Mr. Justice Elliott, in a separate opinion, uses the following language, which seems to us to be based upon sound reason: "The relator's complaint rests entirely upon the theory that the act of 1879 is valid, but, if he is right in the grounds upon which he assails the subsequent acts, that act is as bad as any of the others. Hence he has no standing in court, as he himself makes evident; and, when we have adjudged that he has no standing in court, we have decided all questions properly in the case, except jurisdictional ones, so that we cannot properly or authoritatively give judgment upon the validity of subsequent legislative enactments. The relator is involved in a fatal dilemma. If the acts of 1885 and 1891 are valid, he can have no relief. If they are void, so also is that of 1879. So that, whether the acts of 1885 and 1891 are valid or void, he can have no relief, and in either event he must utterly fail. The act of 1879 being void according to the relator's own theory, he has, as he himself demonstrates, no fulcrum capable of supporting a lever for the overthrow of subsequent legislative enactments; and hence all that we can decide, beyond jurisdictional questions, without transgressing settled principles, is that by his own averments his case is foundationless. Such a decision ends the case, and we cannot with propriety consider other questions, except jurisdictional ones, and certainly not high and grave constitutional questions. If the system which the relator avers is in conflict with the constitution is to be smitten to its death by the courts, it must be at the suit of one who assails all the legislative acts founded on that system; for it cannot be done at the suit of a party who demands that one of the acts resting on that system be upheld, and the others destroyed. The relator is the actor, and is bound to make a case rendering it imperatively necessary to decide the constitutional questions he assumes to present; and he must succeed upon the strength of his own case or fail, for he cannot succeed upon the weakness of his adversaries. The act of 1879 is, according to his own theory, as full of evil as those he assaults, so that, if one goes down, so must all; and with the fall of the act of 1879 ends the relator's case. It would be strange indeed if one of several acts resting upon the same system should be upheld, and the others cast down — and stranger still if that should be done where the one rescued from condemnation contains more of evil than those condemned. One who secures or demands a benefit under an unconstitutional act is estopped to assert its invalidity." ( Parker v. State, 133 Ind. 178.)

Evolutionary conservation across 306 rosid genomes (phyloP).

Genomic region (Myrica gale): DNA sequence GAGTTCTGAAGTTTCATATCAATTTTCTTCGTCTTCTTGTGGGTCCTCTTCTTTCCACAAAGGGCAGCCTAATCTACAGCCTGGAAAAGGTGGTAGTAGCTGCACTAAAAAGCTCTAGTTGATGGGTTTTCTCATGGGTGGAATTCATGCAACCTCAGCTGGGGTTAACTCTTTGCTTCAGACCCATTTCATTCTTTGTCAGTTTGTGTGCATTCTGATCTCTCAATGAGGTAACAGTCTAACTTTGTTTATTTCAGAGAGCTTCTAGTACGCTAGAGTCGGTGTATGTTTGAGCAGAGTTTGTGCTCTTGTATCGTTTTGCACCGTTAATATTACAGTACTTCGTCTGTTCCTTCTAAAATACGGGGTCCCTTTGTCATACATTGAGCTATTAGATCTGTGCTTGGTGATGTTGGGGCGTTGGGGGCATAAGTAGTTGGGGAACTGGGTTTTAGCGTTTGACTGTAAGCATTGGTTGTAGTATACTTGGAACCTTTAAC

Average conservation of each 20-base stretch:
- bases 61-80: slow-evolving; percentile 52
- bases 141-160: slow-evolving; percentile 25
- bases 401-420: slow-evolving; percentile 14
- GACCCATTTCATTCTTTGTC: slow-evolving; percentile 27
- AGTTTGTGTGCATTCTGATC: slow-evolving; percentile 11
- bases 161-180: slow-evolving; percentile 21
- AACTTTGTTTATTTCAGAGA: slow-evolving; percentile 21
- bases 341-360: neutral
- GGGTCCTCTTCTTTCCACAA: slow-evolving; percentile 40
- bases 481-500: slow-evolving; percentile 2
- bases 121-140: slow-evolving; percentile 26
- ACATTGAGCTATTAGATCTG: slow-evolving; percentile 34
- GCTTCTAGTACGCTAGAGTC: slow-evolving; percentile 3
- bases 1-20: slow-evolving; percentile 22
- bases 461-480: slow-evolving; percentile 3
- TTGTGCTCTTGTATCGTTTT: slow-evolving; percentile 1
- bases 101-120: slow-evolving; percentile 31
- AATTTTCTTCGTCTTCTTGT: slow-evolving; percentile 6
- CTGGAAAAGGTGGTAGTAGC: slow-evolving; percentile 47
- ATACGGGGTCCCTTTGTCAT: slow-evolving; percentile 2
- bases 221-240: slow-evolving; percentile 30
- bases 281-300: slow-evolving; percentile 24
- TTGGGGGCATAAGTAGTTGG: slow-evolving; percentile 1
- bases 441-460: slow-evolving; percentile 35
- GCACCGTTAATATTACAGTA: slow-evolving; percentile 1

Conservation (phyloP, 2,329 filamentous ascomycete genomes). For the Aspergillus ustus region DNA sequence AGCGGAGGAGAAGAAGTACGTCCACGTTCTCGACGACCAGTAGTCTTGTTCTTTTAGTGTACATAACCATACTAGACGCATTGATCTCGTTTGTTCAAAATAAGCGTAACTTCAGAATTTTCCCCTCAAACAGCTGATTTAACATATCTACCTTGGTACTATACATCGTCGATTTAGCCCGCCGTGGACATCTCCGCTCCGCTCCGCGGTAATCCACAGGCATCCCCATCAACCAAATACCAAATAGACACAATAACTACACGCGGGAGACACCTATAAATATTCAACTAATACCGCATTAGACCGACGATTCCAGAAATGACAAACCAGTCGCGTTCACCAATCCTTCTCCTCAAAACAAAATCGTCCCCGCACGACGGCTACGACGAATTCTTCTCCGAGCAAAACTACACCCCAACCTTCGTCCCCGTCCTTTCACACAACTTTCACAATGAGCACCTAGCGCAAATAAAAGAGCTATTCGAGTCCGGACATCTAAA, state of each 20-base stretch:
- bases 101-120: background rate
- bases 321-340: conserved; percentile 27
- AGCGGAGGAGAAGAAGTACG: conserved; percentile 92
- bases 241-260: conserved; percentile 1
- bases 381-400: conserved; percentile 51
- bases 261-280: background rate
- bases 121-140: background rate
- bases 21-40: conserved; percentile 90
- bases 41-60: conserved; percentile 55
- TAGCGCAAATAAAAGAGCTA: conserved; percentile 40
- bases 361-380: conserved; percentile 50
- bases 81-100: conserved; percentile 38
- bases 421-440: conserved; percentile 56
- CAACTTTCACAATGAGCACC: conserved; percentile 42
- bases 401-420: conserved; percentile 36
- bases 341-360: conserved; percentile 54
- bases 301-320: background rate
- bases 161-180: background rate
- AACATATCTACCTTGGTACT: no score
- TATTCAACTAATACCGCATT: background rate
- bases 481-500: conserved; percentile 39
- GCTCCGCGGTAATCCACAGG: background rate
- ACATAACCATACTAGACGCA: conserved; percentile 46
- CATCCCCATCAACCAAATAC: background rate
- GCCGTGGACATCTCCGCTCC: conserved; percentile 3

In the case of Giddings v. Secretary of State — an action in mandamus to restrain the giving notice of election of senators under the apportionment act of 1891, and to compel such notice to be given under the prior act of 1885 — Mr. Justice Grant, of the Supreme Court of Michigan, says: "The petition prays that the respondent be directed to give notice of the election under the apportionment act of 1885. The constitutionality of this act is therefore directly involved in the controversy, unless it be held to be removed from the question by the fact that the people have acquiesced in its validity by acting under it for three elections. It must be conceded that this act is affected with the same constitutional infirmity as the act of 1891. It is unnecessary to determine whether such infirmity exists to an equal or greater or less degree. It is sufficient to say that it is not in accord with the constitution, and for the same reasons which apply to the act of 1891. It is therefore insisted with great force by the attorney-general that no election should be ordered under the former act, and he also urges in consequence that no relief can be granted. It is also said by him that, so far as he has examined other apportionment acts, they are all subject to the same objection. Under this reasoning, it would follow that, if the act of 1891 is held to be void, there is no remedy except the executive of the state decides to call a special session of the legislature. In such case there would be no apportionment law under which the people might elect a legislature. While the constitution requires the legislature to rearrange the district at the next session after each enumeration, yet we are of the opinion that each, apportionment act remains in force until it is supplanted by a subsequent valid act. It was my opinion that the respondent should be directed to give notice under the act of 1885, inasmuch as the people have acquiesced in its validity by so long acting under it. But I yield my opinion to that of my brethren, who are of the opinion that the notice should be given under the law of 1881, the validity of which is not here brought in controversy, unless the executive shall call a special session of the legislature." ( Giddings v. Secretary of State, 93 Mich. 9.)